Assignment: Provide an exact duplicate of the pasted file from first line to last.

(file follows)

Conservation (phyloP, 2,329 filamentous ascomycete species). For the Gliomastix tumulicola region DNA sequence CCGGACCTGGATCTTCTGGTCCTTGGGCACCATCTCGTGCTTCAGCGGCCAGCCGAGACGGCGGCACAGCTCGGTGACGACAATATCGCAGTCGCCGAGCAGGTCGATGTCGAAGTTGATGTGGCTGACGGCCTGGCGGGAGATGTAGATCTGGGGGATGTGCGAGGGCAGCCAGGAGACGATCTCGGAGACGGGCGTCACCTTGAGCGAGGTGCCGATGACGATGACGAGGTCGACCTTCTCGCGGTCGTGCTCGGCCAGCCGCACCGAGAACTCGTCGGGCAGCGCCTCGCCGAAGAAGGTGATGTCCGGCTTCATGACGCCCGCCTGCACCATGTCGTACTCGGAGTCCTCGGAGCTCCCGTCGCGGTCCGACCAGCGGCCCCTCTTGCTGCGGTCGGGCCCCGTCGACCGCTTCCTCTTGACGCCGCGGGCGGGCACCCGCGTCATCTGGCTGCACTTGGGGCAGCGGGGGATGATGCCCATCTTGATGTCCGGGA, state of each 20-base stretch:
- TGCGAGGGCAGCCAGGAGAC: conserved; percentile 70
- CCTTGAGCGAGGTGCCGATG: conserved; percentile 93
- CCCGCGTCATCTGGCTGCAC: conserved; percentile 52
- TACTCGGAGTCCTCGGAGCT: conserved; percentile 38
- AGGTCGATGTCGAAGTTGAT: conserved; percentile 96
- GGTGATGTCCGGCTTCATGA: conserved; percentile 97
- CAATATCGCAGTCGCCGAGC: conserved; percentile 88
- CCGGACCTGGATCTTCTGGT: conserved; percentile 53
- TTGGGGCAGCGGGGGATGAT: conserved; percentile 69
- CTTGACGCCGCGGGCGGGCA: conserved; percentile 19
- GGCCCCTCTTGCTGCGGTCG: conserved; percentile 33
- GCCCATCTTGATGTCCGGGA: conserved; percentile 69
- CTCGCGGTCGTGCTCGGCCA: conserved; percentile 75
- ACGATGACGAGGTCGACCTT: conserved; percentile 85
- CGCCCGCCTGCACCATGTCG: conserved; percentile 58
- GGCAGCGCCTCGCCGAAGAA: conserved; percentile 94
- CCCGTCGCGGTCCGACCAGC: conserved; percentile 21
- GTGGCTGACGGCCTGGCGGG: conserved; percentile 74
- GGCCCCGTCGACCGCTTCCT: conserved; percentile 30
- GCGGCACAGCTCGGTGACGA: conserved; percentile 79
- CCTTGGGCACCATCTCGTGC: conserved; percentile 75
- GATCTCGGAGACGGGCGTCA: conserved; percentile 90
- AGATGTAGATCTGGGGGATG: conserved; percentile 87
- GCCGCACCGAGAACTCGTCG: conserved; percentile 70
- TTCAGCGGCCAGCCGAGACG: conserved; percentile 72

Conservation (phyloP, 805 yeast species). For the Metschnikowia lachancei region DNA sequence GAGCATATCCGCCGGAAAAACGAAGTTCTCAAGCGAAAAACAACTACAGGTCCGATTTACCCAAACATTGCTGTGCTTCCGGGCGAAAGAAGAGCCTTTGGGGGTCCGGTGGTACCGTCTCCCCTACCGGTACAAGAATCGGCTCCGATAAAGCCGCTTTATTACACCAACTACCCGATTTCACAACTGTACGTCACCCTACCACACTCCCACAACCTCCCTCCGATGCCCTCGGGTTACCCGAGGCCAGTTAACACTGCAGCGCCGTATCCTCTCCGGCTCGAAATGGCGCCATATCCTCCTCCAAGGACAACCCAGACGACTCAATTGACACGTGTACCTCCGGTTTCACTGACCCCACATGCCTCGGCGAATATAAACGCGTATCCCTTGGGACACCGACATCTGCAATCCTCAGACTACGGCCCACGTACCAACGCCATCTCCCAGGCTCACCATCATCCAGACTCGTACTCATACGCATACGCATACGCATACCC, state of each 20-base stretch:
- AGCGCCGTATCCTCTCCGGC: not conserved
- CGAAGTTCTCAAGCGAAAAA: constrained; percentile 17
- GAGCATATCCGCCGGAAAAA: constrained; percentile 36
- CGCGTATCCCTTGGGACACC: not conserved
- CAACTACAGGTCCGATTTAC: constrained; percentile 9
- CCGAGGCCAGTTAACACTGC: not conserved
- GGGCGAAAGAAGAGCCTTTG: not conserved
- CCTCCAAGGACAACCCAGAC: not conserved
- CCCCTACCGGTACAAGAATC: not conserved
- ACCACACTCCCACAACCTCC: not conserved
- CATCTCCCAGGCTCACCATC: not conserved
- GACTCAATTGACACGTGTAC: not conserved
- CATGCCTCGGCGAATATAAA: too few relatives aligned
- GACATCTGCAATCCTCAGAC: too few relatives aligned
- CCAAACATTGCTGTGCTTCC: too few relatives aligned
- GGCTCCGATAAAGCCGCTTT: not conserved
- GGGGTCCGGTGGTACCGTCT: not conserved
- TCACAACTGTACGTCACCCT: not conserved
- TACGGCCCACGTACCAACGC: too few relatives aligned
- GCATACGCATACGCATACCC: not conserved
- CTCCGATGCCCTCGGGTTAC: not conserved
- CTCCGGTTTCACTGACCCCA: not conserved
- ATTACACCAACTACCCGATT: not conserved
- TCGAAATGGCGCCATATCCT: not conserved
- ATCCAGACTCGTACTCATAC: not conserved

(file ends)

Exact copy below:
Conservation (phyloP, 2,329 filamentous ascomycete species). For the Gliomastix tumulicola region DNA sequence CCGGACCTGGATCTTCTGGTCCTTGGGCACCATCTCGTGCTTCAGCGGCCAGCCGAGACGGCGGCACAGCTCGGTGACGACAATATCGCAGTCGCCGAGCAGGTCGATGTCGAAGTTGATGTGGCTGACGGCCTGGCGGGAGATGTAGATCTGGGGGATGTGCGAGGGCAGCCAGGAGACGATCTCGGAGACGGGCGTCACCTTGAGCGAGGTGCCGATGACGATGACGAGGTCGACCTTCTCGCGGTCGTGCTCGGCCAGCCGCACCGAGAACTCGTCGGGCAGCGCCTCGCCGAAGAAGGTGATGTCCGGCTTCATGACGCCCGCCTGCACCATGTCGTACTCGGAGTCCTCGGAGCTCCCGTCGCGGTCCGACCAGCGGCCCCTCTTGCTGCGGTCGGGCCCCGTCGACCGCTTCCTCTTGACGCCGCGGGCGGGCACCCGCGTCATCTGGCTGCACTTGGGGCAGCGGGGGATGATGCCCATCTTGATGTCCGGGA, state of each 20-base stretch:
- TGCGAGGGCAGCCAGGAGAC: conserved; percentile 70
- CCTTGAGCGAGGTGCCGATG: conserved; percentile 93
- CCCGCGTCATCTGGCTGCAC: conserved; percentile 52
- TACTCGGAGTCCTCGGAGCT: conserved; percentile 38
- AGGTCGATGTCGAAGTTGAT: conserved; percentile 96
- GGTGATGTCCGGCTTCATGA: conserved; percentile 97
- CAATATCGCAGTCGCCGAGC: conserved; percentile 88
- CCGGACCTGGATCTTCTGGT: conserved; percentile 53
- TTGGGGCAGCGGGGGATGAT: conserved; percentile 69
- CTTGACGCCGCGGGCGGGCA: conserved; percentile 19
- GGCCCCTCTTGCTGCGGTCG: conserved; percentile 33
- GCCCATCTTGATGTCCGGGA: conserved; percentile 69
- CTCGCGGTCGTGCTCGGCCA: conserved; percentile 75
- ACGATGACGAGGTCGACCTT: conserved; percentile 85
- CGCCCGCCTGCACCATGTCG: conserved; percentile 58
- GGCAGCGCCTCGCCGAAGAA: conserved; percentile 94
- CCCGTCGCGGTCCGACCAGC: conserved; percentile 21
- GTGGCTGACGGCCTGGCGGG: conserved; percentile 74
- GGCCCCGTCGACCGCTTCCT: conserved; percentile 30
- GCGGCACAGCTCGGTGACGA: conserved; percentile 79
- CCTTGGGCACCATCTCGTGC: conserved; percentile 75
- GATCTCGGAGACGGGCGTCA: conserved; percentile 90
- AGATGTAGATCTGGGGGATG: conserved; percentile 87
- GCCGCACCGAGAACTCGTCG: conserved; percentile 70
- TTCAGCGGCCAGCCGAGACG: conserved; percentile 72

Conservation (phyloP, 805 yeast species). For the Metschnikowia lachancei region DNA sequence GAGCATATCCGCCGGAAAAACGAAGTTCTCAAGCGAAAAACAACTACAGGTCCGATTTACCCAAACATTGCTGTGCTTCCGGGCGAAAGAAGAGCCTTTGGGGGTCCGGTGGTACCGTCTCCCCTACCGGTACAAGAATCGGCTCCGATAAAGCCGCTTTATTACACCAACTACCCGATTTCACAACTGTACGTCACCCTACCACACTCCCACAACCTCCCTCCGATGCCCTCGGGTTACCCGAGGCCAGTTAACACTGCAGCGCCGTATCCTCTCCGGCTCGAAATGGCGCCATATCCTCCTCCAAGGACAACCCAGACGACTCAATTGACACGTGTACCTCCGGTTTCACTGACCCCACATGCCTCGGCGAATATAAACGCGTATCCCTTGGGACACCGACATCTGCAATCCTCAGACTACGGCCCACGTACCAACGCCATCTCCCAGGCTCACCATCATCCAGACTCGTACTCATACGCATACGCATACGCATACCC, state of each 20-base stretch:
- AGCGCCGTATCCTCTCCGGC: not conserved
- CGAAGTTCTCAAGCGAAAAA: constrained; percentile 17
- GAGCATATCCGCCGGAAAAA: constrained; percentile 36
- CGCGTATCCCTTGGGACACC: not conserved
- CAACTACAGGTCCGATTTAC: constrained; percentile 9
- CCGAGGCCAGTTAACACTGC: not conserved
- GGGCGAAAGAAGAGCCTTTG: not conserved
- CCTCCAAGGACAACCCAGAC: not conserved
- CCCCTACCGGTACAAGAATC: not conserved
- ACCACACTCCCACAACCTCC: not conserved
- CATCTCCCAGGCTCACCATC: not conserved
- GACTCAATTGACACGTGTAC: not conserved
- CATGCCTCGGCGAATATAAA: too few relatives aligned
- GACATCTGCAATCCTCAGAC: too few relatives aligned
- CCAAACATTGCTGTGCTTCC: too few relatives aligned
- GGCTCCGATAAAGCCGCTTT: not conserved
- GGGGTCCGGTGGTACCGTCT: not conserved
- TCACAACTGTACGTCACCCT: not conserved
- TACGGCCCACGTACCAACGC: too few relatives aligned
- GCATACGCATACGCATACCC: not conserved
- CTCCGATGCCCTCGGGTTAC: not conserved
- CTCCGGTTTCACTGACCCCA: not conserved
- ATTACACCAACTACCCGATT: not conserved
- TCGAAATGGCGCCATATCCT: not conserved
- ATCCAGACTCGTACTCATAC: not conserved